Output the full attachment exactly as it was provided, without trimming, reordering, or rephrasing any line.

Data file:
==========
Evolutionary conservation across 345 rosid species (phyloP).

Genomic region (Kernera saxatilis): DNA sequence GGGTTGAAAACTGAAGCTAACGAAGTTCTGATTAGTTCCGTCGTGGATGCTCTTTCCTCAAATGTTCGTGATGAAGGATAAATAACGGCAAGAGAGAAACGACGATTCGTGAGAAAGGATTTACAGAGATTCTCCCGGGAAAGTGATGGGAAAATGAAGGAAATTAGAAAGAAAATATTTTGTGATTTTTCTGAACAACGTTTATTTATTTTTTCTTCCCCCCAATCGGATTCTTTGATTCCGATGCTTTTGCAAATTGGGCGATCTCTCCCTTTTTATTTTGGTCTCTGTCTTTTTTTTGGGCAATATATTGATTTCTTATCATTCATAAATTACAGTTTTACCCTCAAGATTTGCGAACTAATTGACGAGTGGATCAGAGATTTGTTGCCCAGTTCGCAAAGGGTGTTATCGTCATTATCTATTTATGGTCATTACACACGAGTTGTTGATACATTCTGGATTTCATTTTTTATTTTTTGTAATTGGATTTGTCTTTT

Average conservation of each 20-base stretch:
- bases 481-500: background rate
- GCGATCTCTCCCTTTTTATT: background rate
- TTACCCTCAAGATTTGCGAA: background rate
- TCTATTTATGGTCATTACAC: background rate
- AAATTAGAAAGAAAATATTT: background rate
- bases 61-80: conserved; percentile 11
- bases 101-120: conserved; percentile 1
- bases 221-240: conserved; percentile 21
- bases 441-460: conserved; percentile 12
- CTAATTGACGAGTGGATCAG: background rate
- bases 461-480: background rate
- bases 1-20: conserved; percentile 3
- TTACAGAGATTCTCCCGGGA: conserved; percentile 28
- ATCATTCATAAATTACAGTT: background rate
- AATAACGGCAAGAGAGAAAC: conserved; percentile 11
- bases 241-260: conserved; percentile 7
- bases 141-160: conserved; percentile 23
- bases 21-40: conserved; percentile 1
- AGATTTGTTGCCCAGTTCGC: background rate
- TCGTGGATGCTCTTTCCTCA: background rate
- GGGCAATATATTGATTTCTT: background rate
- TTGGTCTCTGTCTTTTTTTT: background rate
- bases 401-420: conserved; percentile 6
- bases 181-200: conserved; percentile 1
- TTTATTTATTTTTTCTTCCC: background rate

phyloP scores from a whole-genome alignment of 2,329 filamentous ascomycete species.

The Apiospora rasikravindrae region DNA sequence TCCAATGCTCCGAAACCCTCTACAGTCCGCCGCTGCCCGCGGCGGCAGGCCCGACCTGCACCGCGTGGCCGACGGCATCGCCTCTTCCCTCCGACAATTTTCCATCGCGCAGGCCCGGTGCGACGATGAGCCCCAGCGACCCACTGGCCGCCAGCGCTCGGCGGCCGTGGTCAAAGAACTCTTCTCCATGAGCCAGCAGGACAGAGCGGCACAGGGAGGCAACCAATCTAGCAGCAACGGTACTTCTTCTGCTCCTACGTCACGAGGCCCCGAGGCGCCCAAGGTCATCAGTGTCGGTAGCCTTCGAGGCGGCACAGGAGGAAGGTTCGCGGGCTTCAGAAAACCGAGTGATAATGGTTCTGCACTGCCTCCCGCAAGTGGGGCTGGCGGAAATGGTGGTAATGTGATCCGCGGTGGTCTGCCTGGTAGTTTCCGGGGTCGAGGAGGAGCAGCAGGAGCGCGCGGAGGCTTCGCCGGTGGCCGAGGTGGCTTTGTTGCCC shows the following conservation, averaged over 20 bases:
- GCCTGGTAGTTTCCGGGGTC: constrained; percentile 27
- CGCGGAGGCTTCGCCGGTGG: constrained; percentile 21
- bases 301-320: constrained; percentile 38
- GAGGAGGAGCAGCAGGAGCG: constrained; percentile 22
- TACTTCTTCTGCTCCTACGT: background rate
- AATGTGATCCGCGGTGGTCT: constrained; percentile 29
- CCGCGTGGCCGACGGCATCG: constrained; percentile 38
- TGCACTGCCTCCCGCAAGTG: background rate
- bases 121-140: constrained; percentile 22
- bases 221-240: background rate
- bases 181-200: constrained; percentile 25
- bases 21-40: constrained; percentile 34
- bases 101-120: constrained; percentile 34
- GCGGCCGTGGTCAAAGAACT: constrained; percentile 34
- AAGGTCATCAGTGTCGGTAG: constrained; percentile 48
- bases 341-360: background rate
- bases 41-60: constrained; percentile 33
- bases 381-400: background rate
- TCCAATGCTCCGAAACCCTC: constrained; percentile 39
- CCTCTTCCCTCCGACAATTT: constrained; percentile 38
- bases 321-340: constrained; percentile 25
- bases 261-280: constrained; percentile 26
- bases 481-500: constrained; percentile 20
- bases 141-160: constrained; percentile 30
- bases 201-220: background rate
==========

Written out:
Evolutionary conservation across 345 rosid species (phyloP).

Genomic region (Kernera saxatilis): DNA sequence GGGTTGAAAACTGAAGCTAACGAAGTTCTGATTAGTTCCGTCGTGGATGCTCTTTCCTCAAATGTTCGTGATGAAGGATAAATAACGGCAAGAGAGAAACGACGATTCGTGAGAAAGGATTTACAGAGATTCTCCCGGGAAAGTGATGGGAAAATGAAGGAAATTAGAAAGAAAATATTTTGTGATTTTTCTGAACAACGTTTATTTATTTTTTCTTCCCCCCAATCGGATTCTTTGATTCCGATGCTTTTGCAAATTGGGCGATCTCTCCCTTTTTATTTTGGTCTCTGTCTTTTTTTTGGGCAATATATTGATTTCTTATCATTCATAAATTACAGTTTTACCCTCAAGATTTGCGAACTAATTGACGAGTGGATCAGAGATTTGTTGCCCAGTTCGCAAAGGGTGTTATCGTCATTATCTATTTATGGTCATTACACACGAGTTGTTGATACATTCTGGATTTCATTTTTTATTTTTTGTAATTGGATTTGTCTTTT

Average conservation of each 20-base stretch:
- bases 481-500: background rate
- GCGATCTCTCCCTTTTTATT: background rate
- TTACCCTCAAGATTTGCGAA: background rate
- TCTATTTATGGTCATTACAC: background rate
- AAATTAGAAAGAAAATATTT: background rate
- bases 61-80: conserved; percentile 11
- bases 101-120: conserved; percentile 1
- bases 221-240: conserved; percentile 21
- bases 441-460: conserved; percentile 12
- CTAATTGACGAGTGGATCAG: background rate
- bases 461-480: background rate
- bases 1-20: conserved; percentile 3
- TTACAGAGATTCTCCCGGGA: conserved; percentile 28
- ATCATTCATAAATTACAGTT: background rate
- AATAACGGCAAGAGAGAAAC: conserved; percentile 11
- bases 241-260: conserved; percentile 7
- bases 141-160: conserved; percentile 23
- bases 21-40: conserved; percentile 1
- AGATTTGTTGCCCAGTTCGC: background rate
- TCGTGGATGCTCTTTCCTCA: background rate
- GGGCAATATATTGATTTCTT: background rate
- TTGGTCTCTGTCTTTTTTTT: background rate
- bases 401-420: conserved; percentile 6
- bases 181-200: conserved; percentile 1
- TTTATTTATTTTTTCTTCCC: background rate

phyloP scores from a whole-genome alignment of 2,329 filamentous ascomycete species.

The Apiospora rasikravindrae region DNA sequence TCCAATGCTCCGAAACCCTCTACAGTCCGCCGCTGCCCGCGGCGGCAGGCCCGACCTGCACCGCGTGGCCGACGGCATCGCCTCTTCCCTCCGACAATTTTCCATCGCGCAGGCCCGGTGCGACGATGAGCCCCAGCGACCCACTGGCCGCCAGCGCTCGGCGGCCGTGGTCAAAGAACTCTTCTCCATGAGCCAGCAGGACAGAGCGGCACAGGGAGGCAACCAATCTAGCAGCAACGGTACTTCTTCTGCTCCTACGTCACGAGGCCCCGAGGCGCCCAAGGTCATCAGTGTCGGTAGCCTTCGAGGCGGCACAGGAGGAAGGTTCGCGGGCTTCAGAAAACCGAGTGATAATGGTTCTGCACTGCCTCCCGCAAGTGGGGCTGGCGGAAATGGTGGTAATGTGATCCGCGGTGGTCTGCCTGGTAGTTTCCGGGGTCGAGGAGGAGCAGCAGGAGCGCGCGGAGGCTTCGCCGGTGGCCGAGGTGGCTTTGTTGCCC shows the following conservation, averaged over 20 bases:
- GCCTGGTAGTTTCCGGGGTC: constrained; percentile 27
- CGCGGAGGCTTCGCCGGTGG: constrained; percentile 21
- bases 301-320: constrained; percentile 38
- GAGGAGGAGCAGCAGGAGCG: constrained; percentile 22
- TACTTCTTCTGCTCCTACGT: background rate
- AATGTGATCCGCGGTGGTCT: constrained; percentile 29
- CCGCGTGGCCGACGGCATCG: constrained; percentile 38
- TGCACTGCCTCCCGCAAGTG: background rate
- bases 121-140: constrained; percentile 22
- bases 221-240: background rate
- bases 181-200: constrained; percentile 25
- bases 21-40: constrained; percentile 34
- bases 101-120: constrained; percentile 34
- GCGGCCGTGGTCAAAGAACT: constrained; percentile 34
- AAGGTCATCAGTGTCGGTAG: constrained; percentile 48
- bases 341-360: background rate
- bases 41-60: constrained; percentile 33
- bases 381-400: background rate
- TCCAATGCTCCGAAACCCTC: constrained; percentile 39
- CCTCTTCCCTCCGACAATTT: constrained; percentile 38
- bases 321-340: constrained; percentile 25
- bases 261-280: constrained; percentile 26
- bases 481-500: constrained; percentile 20
- bases 141-160: constrained; percentile 30
- bases 201-220: background rate